Global Android growth is quite mind-boggling. About a month ago Andy Rubin, the father of Android, stated that 900,000 Android devices were being activated every single day. 900,000 – take a minute to let that number sink in.
Obviously, such figures are bound to reflect positively on market share, and although Android was already the leading global smartphone OS in the first quarter of 2011, it has managed to grow its year-on-year market share by almost 20 percentage points – a growth that has come largely at the expense of everyone else than Apple.
Nokia’s Symbian, in particular, has suffered a severe blow in the smartphone market, and the Finnish-founded company, which once was a force to be reckoned with, is currently seeing its stock at an all time low at just $1.84.
Q1 2011 global smartphone OS market share
Q1 2012 global smartphone OS market share
App developers still favouring iOS
With Android’s astonishing upward trajectory in the year gone by, you could have expected app-developers to follow suit. But the App Store’s now 600,000 available Apps still beats the selection of its rival over at Google, which currently offers some 400,000 Apps specifically designed for Android. And more interestingly, Flurry Analytics notes that Apple continues to garner support from developers. For every 10 Apps built, rougly 7 are for iOS, Flurry further notes.
Android still lags behind Apple in total connected device traffic
Android’s solid lead in market share is not reflected in the amount of connected device traffic. In fact, Apple’s iOS ecosystem (iPhone, iPad, iPod Touch) drives almost twice the amount of traffic that Android does, largely due to the iPad’s dominance in the tablet market. Although the chart below is for the US market only, this trend likely applies globally as well.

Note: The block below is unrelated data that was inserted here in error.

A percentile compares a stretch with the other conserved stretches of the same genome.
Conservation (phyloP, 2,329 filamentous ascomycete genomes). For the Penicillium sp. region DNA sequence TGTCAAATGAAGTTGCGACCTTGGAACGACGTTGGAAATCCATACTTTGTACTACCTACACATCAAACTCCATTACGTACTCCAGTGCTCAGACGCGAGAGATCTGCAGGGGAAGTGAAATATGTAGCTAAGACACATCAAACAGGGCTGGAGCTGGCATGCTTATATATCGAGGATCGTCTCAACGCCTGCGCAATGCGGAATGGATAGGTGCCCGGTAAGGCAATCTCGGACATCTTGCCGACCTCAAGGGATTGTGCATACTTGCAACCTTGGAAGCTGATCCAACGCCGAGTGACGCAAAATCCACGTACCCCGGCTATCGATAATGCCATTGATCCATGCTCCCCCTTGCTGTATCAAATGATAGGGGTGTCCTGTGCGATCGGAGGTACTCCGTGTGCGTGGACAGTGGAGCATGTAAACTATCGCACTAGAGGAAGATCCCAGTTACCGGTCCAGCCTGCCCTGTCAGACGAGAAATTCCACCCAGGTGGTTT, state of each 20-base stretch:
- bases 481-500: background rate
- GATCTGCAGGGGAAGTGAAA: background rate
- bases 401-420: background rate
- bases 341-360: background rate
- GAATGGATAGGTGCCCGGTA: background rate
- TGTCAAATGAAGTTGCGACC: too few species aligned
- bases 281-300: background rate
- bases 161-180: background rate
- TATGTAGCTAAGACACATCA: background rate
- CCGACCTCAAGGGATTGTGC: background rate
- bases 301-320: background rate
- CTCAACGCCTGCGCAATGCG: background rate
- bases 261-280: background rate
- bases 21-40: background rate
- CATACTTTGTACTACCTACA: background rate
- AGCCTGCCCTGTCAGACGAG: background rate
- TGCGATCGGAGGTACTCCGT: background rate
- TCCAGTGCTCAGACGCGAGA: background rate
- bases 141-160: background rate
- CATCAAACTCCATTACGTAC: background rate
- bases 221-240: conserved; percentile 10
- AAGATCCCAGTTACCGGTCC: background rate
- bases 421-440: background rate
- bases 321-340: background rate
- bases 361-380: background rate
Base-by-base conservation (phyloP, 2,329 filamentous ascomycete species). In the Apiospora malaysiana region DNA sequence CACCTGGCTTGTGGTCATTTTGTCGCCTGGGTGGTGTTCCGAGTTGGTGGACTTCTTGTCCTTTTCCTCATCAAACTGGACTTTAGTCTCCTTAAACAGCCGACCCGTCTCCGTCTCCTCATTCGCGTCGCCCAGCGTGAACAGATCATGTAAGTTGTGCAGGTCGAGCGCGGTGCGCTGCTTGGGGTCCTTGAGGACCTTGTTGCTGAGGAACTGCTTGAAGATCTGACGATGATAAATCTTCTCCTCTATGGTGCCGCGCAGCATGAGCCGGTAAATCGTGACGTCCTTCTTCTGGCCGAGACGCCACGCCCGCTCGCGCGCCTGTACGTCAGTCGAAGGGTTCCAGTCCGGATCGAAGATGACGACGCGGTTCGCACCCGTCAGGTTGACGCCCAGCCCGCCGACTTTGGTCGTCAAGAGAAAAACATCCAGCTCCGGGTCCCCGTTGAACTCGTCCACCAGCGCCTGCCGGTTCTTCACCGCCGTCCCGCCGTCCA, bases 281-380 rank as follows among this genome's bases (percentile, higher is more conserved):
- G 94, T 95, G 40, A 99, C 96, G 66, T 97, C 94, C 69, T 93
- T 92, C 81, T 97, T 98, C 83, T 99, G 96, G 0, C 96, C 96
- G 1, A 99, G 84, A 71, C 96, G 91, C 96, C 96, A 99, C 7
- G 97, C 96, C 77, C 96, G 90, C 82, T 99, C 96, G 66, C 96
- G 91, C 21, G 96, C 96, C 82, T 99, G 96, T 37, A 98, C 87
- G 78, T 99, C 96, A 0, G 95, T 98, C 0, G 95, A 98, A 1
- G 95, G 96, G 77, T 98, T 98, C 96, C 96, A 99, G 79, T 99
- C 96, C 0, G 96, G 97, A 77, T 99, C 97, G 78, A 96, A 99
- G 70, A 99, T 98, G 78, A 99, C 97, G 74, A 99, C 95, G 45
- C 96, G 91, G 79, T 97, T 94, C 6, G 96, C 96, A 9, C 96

Apple’s ecosystem much more profitable
Whether we like it or not, money talks. From a developer’s perspective, a higher degree of mobile media/App consumption equals higher revenue. Furthermore, the iOS ecosystem means that the cost connected to building and distributing Apps will often be lower, as developers will not have to build separate Apps for iPhones and iPads, but can rely on that one version and reach a large – and most importantly – active audience. And the difference in profitability is indeed striking. “For every $1.00 a developer earns on iOS, he can expect to earn about $0.24 on Android”, Flurry calculates.
A general lesson for publishers and marketers
As I have been making my way through this post, I have come to think that there is a broader lesson in here for both publishers and marketers, which is not only related to mobile but marketing in general.
We have long distinguished between quantitative and qualitative KPIs (e.g. #impressions vs. engagement). But while there is a general consensus that engagement is a lot more telling when measuring the effect of your marketing initiatives, there is still a tendency in most industries to present and focus on quantitative metrics – most likely because these are more easily accessible.
If you are a publisher, quantitative metrics are obviously good to know and show off to advertisers, but please focus on the qualitative values of your specific audience and how marketers can connect with them emotionally, rather than your sheer reach.
Similarly, if you are a marketer and have some money to spend, please spend that money on carefully selected platforms where it is possible to emotionally connect with your target audience.
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